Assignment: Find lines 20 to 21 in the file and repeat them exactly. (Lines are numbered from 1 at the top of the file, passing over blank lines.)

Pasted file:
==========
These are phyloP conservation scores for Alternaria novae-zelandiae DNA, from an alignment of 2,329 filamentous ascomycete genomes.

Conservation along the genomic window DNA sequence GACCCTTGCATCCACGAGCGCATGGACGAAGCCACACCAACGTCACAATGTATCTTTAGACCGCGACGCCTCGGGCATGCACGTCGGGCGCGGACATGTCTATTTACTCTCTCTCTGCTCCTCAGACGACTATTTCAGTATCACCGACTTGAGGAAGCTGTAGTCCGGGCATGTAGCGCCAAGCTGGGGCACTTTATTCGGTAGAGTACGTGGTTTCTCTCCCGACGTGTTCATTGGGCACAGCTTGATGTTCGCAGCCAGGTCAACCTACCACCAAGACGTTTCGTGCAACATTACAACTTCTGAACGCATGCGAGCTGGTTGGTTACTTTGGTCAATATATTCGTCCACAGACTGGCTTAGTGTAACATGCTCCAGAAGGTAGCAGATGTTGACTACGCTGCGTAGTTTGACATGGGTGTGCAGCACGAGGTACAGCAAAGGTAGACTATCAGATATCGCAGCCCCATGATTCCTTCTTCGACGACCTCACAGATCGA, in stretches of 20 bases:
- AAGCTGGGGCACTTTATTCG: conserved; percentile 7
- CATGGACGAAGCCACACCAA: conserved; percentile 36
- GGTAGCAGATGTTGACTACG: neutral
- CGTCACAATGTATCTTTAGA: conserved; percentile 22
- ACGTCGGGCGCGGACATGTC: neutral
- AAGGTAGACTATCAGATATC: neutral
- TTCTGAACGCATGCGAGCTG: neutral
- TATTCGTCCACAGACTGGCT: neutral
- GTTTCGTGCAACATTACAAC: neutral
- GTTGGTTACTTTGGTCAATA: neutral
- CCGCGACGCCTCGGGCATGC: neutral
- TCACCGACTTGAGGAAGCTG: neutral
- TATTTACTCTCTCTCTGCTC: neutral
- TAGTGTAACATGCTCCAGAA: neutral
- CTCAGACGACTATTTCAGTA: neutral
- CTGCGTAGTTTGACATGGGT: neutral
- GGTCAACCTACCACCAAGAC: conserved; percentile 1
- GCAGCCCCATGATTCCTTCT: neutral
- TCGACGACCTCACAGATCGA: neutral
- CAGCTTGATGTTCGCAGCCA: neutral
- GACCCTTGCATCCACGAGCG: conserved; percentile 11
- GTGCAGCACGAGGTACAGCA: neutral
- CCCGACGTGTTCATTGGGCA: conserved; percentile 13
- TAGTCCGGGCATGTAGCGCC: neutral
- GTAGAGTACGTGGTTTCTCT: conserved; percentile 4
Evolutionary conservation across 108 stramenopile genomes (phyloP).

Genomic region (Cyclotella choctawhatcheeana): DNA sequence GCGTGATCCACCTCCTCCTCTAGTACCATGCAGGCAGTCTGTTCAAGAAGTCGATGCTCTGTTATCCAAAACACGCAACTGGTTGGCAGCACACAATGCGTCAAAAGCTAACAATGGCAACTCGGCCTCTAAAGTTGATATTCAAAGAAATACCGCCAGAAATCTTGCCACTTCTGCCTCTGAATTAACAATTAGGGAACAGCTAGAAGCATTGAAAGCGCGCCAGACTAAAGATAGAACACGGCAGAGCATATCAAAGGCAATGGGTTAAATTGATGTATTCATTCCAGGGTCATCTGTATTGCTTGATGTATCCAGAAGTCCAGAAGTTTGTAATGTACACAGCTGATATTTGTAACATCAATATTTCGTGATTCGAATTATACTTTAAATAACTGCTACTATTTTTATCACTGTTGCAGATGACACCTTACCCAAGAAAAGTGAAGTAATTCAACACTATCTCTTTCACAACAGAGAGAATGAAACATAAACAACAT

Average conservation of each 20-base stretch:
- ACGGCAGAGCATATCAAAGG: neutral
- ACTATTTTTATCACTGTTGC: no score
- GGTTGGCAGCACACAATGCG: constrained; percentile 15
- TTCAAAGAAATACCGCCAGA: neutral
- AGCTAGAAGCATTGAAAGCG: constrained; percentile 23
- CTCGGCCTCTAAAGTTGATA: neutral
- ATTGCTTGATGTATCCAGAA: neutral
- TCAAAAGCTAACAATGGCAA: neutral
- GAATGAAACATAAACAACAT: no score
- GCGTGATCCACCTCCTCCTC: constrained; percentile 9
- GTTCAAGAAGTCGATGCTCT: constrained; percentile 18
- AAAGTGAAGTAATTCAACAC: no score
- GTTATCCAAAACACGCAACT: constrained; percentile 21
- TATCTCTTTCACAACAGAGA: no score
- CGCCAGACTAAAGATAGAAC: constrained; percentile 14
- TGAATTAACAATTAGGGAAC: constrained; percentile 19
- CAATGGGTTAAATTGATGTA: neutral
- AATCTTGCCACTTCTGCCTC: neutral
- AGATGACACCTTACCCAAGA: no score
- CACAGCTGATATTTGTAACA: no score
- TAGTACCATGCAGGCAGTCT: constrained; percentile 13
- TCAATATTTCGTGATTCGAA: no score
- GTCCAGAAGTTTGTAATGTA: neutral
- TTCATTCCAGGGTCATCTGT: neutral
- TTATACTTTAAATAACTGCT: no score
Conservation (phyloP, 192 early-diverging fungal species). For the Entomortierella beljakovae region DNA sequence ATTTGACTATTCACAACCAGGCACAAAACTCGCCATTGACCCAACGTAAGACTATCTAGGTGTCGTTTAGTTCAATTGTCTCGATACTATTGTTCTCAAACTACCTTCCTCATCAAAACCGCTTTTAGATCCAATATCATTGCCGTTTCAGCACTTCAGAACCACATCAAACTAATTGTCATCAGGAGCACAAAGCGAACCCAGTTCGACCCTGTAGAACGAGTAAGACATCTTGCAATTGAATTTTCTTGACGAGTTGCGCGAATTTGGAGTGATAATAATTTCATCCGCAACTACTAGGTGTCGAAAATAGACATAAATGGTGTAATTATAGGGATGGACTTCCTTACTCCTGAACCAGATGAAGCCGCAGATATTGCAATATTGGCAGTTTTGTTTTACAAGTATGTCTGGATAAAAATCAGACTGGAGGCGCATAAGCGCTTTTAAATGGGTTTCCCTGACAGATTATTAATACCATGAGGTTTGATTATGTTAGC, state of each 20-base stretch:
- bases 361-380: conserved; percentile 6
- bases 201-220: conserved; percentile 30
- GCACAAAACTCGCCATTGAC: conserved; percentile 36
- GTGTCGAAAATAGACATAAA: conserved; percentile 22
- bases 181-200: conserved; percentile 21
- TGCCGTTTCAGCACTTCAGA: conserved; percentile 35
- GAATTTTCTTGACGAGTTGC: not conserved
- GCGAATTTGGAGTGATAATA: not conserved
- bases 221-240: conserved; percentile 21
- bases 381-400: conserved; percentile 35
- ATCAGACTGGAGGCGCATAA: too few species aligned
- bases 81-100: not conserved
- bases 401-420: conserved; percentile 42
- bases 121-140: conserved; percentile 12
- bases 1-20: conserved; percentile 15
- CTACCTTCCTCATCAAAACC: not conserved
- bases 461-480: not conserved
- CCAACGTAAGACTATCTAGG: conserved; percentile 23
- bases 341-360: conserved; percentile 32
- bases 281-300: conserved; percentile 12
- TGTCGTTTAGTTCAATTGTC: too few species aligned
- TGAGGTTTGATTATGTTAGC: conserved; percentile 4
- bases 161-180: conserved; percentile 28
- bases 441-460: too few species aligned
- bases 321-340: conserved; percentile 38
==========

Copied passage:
- GCAGCCCCATGATTCCTTCT: neutral
- TCGACGACCTCACAGATCGA: neutral